I’ve been thinking about what happens after the Happily Ever After.
It’s a given for me that a romance must have a happy, satisfying ending: I wouldn’t want to read a book where the hero and heroine didn’t end up together (and if I don’t want them to get together, the book obviously isn’t working for me). But there’s a tendency, especially in series, to trot out the happy couple years after the fact, just to show them happy! and healthy! and fecund! and not having any kind of conflict whatsoever. They have nothing but beautiful, bright-eyed children, who brush their teeth without being told to do so.
Now, there are some things I would not do to a prior hero and heroine. I wouldn’t make them divorce. I wouldn’t make them separate. I wouldn’t kill one of them off. And I would never, ever, have one of them cheat. They all live to a ripe old age, and they are never, ever unhappy because of their marriage.
But part of what I am trying to do in writing a romance is not just to write about a couple who manages to solve whatever problem du jour (du livre?) that I conjure up. It’s to convince the reader that the couple has grown to the point where they are capable of solving all of the things that life throws at them. That they can face anything–financial downturns, difficult children, the death of parents, misguided siblings–so long as they do it together. I want you to believe that in the face of a world that is not always kind, fair, or good, that their life will be kind, fair, and good, because they have each other.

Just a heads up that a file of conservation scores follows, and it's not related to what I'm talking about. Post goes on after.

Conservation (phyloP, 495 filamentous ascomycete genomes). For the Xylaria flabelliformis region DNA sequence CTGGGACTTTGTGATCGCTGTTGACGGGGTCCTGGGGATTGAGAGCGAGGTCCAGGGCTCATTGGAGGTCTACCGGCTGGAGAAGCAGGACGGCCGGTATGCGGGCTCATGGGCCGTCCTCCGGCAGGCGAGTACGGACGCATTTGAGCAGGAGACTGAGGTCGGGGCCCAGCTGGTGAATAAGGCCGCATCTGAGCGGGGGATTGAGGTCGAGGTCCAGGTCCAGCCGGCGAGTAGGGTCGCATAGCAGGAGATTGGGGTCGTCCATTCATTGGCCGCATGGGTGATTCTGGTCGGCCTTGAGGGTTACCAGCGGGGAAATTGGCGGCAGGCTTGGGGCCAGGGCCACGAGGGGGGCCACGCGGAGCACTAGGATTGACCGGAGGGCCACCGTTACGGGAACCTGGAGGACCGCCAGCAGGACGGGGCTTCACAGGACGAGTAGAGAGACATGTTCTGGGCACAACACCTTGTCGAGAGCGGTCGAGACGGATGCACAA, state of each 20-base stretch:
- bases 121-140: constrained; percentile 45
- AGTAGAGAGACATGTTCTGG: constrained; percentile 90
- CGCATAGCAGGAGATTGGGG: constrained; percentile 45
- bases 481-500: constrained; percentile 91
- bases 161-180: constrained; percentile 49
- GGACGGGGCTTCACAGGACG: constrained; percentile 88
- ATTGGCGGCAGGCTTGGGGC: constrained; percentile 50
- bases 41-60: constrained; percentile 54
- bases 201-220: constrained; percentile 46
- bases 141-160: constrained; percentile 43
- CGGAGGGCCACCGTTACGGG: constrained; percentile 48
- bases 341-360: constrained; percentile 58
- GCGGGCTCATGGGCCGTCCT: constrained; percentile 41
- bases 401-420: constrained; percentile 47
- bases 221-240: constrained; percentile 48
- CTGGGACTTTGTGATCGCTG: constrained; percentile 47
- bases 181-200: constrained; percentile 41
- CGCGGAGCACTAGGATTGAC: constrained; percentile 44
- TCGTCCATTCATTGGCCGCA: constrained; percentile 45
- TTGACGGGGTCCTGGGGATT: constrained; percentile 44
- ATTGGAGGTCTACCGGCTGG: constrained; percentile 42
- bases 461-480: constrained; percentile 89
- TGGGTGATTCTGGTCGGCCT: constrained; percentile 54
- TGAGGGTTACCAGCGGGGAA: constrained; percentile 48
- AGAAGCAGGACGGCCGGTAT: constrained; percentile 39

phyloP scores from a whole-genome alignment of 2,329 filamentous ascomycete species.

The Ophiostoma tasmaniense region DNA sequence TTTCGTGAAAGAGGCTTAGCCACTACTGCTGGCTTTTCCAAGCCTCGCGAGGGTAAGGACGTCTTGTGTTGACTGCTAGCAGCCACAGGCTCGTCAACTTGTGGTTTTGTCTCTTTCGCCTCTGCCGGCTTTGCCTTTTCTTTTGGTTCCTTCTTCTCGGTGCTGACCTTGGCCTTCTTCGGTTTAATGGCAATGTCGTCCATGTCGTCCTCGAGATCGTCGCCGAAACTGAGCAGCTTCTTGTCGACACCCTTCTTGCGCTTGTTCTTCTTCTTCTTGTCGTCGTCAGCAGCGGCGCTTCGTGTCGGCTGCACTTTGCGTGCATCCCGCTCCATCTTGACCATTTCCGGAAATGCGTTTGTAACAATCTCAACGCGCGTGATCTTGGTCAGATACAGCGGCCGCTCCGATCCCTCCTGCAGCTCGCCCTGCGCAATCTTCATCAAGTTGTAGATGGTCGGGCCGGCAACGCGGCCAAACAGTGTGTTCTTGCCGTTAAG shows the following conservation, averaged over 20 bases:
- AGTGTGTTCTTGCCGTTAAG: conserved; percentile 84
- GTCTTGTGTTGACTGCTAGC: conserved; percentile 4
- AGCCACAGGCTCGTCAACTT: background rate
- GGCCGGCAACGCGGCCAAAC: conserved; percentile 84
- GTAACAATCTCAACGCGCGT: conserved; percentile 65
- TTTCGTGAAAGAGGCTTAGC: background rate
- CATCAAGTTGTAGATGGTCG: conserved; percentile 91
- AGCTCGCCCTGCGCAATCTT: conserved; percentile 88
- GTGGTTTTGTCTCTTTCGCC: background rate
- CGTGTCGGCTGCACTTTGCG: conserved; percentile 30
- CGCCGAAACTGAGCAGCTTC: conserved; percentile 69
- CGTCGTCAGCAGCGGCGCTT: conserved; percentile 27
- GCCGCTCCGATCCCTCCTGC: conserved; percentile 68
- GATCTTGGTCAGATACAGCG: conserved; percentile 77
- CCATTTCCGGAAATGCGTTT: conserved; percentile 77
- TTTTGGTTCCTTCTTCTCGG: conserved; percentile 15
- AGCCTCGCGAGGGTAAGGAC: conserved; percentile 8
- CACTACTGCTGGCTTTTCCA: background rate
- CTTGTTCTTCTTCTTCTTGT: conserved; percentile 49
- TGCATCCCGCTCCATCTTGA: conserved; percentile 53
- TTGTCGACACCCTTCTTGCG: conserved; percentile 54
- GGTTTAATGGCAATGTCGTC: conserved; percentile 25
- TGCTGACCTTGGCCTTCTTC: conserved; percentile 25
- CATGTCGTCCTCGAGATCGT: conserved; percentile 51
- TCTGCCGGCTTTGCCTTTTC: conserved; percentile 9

To me, that’s what real romance is about. Not the flowers or the chocolates or even the sex. It’s about knowing that the world will always be a better place because that person is by your side.
Trial by Desire is a book that focuses on Ned and Kate (who are the hero & heroine of the book). But Gareth and Jenny show up. And everything is not all sweetness and light in their life. They do have a problem. But that problem is one that they’ll face together. I worried when I wrote this. Was it violating some cardinal rule, to imply that my hero and heroine have worries after their marriage? Should they have had two sets of twins in the intervening years? Should their life read like an advertisement for a diamond commercial?
Ultimately, I decided that I was shortchanging Gareth and Jenny, if I implied that they were so weak as a couple that they could not handle a little stress in their life.
I’m thinking about this again, as I’m working on my fourth (fourth!) book, and have finally realized that the book has to intersect the life of my third-book-heroine in a way that will make her very, very unhappy. Anything else would be cheap.
Can I do that? Is it allowed?
I think I’ve just decided that it’s not only allowed, it’s required by the mechanics of the fourth-book plot. Whatever happens, Margaret’s husband will stand by her. They’ll work through it together. And I hope my readers will never, ever doubt that they have a happy marriage–even if not all times in the marriage are equally blissful.
So what do you think? Would it ruin a prior book for you, if you found out that the couple faced conflict in the future? How much fairy tale do you need in your happy endings?